After a long conversation with an old friend the other night, having reconnected since, you know, Covid and all, my friend gave me a challenge. Assuming, as Andy Foster said on the Fish yesterday, that we need to think about how the post-Covid world is going to be different from the pre-Covid world, then my friend challenged me to think about: what do I want to do with the rest of my life? What are my top 10 things to accomplish in my remaining years (who knows – maybe months? weeks? days?!) on planet Earth?
That’s a pretty big ask for anyone to think about – and I thought I’d throw it open to all of you rather than just spout off myself – but assuming that indeed, everything changes, then I’ve got to change too. How? Why? but most importantly – What?
OK – seeing as its my turn, I’ll start off: I’d like to write a book. Caveat: one that people would like to read. Clearly therefore, that means not the book of the blog, as that’s already online and little read. How to write the next Harry Potter?
In the mean time, and because it is my friend’s favourite text to quote, here’s a little bit by Henry Thoreau, on Solitude, from Walden, about life down in his hut on Walden Pond.
“Men frequently say to me, “I should think you would feel lonesome down there, and want to be nearer to folks, rainy and snowy days and nights especially.” I am tempted to reply to such – This whole earth which we inhabit is but a point in space. How far apart, think you, dwell the two most distant inhabitants of yonder star, the breadth of whose disk cannot be appreciated by our instruments? Why should I feel lonely? is not our planet in the Milky Way? This which you put seems to me not to be the most important question. What sort of space is that which separates a man from his fellow and makes him solitary? I have found that no exertion of the legs can bring two minds much nearer to one another. What do we want most to dwell near to? Not to many men surely, the depot, the post-office, the bar-room, the meeting-house, the school-house, the grocery, Beacon Hill, or the Five Points, where men most congregate, but to the perennial source of our life, whence in all our experience we have found that to issue, as the willow stands near the water and sends out its roots in that direction.”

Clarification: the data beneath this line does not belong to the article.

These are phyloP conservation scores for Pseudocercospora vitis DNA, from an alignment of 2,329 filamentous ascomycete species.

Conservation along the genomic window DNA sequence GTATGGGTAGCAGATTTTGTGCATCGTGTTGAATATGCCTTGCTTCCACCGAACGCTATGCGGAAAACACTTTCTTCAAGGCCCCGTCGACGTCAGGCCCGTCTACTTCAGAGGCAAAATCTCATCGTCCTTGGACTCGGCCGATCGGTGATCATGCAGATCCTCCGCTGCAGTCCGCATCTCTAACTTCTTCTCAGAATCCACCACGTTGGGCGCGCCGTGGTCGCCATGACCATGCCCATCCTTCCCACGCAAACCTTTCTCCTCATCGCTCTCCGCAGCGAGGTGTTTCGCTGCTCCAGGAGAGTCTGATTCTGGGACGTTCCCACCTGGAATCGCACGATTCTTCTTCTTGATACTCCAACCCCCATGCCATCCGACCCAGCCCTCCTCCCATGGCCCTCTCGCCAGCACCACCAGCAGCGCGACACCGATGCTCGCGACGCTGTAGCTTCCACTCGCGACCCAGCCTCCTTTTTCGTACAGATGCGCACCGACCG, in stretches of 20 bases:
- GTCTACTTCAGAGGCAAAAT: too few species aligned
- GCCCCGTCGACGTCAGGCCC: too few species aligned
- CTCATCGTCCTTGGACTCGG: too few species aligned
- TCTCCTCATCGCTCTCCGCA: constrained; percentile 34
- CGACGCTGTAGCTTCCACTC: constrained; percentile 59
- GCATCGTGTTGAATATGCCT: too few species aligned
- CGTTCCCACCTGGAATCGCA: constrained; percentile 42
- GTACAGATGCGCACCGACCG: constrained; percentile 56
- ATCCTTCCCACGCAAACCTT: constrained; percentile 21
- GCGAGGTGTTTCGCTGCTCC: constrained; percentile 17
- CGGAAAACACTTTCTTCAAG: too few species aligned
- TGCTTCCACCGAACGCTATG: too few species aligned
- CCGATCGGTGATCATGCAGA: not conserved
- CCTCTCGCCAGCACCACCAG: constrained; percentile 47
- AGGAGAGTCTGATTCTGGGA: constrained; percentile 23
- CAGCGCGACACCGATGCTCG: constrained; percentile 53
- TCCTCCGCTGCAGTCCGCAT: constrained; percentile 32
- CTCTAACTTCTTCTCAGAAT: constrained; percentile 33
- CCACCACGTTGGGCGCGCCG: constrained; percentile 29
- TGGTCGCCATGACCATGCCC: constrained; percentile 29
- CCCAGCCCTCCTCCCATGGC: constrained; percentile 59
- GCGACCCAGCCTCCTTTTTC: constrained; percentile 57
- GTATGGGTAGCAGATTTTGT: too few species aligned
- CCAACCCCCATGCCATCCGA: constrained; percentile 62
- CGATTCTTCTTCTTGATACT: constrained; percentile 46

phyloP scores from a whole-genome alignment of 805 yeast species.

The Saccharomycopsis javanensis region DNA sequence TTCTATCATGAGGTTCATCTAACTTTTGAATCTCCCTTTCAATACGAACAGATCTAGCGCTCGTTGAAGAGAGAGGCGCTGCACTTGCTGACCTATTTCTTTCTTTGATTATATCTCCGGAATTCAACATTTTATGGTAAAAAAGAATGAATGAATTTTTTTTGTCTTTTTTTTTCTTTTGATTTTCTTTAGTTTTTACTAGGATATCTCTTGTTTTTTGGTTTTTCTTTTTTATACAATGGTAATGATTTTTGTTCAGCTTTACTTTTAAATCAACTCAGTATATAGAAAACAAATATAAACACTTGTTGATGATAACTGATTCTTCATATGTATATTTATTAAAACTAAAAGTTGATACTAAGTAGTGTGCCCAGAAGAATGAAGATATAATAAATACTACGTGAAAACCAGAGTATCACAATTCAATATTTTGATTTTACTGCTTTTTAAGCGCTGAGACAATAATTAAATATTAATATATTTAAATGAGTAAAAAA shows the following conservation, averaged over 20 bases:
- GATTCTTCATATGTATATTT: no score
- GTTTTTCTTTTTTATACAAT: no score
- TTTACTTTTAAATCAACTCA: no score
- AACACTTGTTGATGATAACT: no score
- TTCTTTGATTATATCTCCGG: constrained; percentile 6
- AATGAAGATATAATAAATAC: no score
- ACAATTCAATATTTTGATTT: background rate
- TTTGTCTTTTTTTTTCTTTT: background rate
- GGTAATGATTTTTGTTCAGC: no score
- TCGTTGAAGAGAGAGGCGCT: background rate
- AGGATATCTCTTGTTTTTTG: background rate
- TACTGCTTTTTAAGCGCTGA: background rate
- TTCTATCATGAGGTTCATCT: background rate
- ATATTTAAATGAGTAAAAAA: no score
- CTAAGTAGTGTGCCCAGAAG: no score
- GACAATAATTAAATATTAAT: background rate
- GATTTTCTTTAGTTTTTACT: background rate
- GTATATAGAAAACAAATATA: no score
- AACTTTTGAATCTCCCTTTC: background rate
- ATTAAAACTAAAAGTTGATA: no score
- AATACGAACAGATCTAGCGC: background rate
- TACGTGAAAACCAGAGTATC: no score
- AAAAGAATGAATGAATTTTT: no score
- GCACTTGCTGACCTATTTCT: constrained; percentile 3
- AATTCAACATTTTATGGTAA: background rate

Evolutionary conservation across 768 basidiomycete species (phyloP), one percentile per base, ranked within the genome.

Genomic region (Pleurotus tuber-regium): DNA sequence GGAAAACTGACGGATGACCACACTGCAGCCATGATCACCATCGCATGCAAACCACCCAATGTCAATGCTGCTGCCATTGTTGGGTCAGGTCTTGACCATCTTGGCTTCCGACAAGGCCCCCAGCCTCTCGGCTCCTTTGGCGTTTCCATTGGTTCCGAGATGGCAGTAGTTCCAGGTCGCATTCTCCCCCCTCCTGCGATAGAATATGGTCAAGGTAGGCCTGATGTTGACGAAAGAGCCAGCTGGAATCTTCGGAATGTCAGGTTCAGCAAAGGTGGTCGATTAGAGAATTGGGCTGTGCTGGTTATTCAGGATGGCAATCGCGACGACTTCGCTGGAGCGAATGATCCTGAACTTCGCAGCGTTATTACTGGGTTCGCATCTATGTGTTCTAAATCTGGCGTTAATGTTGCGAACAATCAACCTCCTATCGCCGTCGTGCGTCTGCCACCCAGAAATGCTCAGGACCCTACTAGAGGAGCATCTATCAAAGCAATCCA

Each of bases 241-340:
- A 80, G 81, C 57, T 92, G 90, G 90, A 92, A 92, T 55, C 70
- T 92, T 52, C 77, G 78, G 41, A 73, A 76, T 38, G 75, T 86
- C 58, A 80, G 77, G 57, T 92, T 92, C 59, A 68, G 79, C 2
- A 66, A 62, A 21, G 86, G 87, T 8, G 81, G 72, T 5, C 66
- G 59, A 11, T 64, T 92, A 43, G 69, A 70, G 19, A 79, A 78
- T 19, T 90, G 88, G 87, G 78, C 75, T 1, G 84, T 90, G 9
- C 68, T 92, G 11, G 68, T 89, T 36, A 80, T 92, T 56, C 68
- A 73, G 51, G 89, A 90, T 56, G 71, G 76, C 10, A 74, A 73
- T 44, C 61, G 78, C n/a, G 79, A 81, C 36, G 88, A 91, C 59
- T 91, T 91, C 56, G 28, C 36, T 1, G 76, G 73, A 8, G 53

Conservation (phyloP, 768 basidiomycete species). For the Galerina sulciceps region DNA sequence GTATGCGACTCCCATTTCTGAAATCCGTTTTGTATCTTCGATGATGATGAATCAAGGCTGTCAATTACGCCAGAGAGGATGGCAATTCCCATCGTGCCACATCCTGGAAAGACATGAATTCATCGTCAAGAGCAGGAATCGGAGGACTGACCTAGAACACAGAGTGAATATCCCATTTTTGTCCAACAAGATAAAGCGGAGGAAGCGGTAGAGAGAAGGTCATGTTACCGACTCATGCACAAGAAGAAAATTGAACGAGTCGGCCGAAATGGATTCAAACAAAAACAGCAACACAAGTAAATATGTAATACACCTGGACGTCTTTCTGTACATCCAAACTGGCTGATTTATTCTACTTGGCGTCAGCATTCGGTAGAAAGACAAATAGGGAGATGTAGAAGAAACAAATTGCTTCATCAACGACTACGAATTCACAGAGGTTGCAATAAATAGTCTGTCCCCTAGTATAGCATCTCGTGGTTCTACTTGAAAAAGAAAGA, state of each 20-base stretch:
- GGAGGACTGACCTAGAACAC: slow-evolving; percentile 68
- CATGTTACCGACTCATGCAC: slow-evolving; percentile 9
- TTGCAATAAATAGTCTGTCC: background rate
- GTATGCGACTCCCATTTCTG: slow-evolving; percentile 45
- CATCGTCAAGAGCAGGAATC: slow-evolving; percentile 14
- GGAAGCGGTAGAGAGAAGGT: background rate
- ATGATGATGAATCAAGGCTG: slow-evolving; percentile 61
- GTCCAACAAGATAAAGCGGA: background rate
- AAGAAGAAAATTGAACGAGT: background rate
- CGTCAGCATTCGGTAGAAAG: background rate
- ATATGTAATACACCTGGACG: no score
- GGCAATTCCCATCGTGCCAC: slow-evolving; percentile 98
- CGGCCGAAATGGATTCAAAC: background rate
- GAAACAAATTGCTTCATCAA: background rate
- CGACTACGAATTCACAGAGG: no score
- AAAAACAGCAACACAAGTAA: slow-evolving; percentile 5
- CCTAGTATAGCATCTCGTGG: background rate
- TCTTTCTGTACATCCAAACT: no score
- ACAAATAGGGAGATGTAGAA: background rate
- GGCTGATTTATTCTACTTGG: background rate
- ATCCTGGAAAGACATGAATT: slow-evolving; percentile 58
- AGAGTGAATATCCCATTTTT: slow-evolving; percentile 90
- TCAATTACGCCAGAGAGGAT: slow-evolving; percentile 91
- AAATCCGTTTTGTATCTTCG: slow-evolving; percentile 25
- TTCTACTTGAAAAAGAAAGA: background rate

“We are the subjects of an experiment which is not a little interesting to me. Can we not do without the society of our gossips a little while under these circumstances – have our own thoughts to cheer is? Confucius says truly, “Virtue does not remain as an abandoned orphan; it must of necessity have neighbours.” “
“With thinking we may be beside ourselves in a sane sense. By a conscious effort of the mind we can stand aloof from actions and their consequences; and all things, good and bad, go by us like a torrent. We are not wholly involved in Nature. I may be either the driftwood in the stream, or Indra in the sky looking down on it…”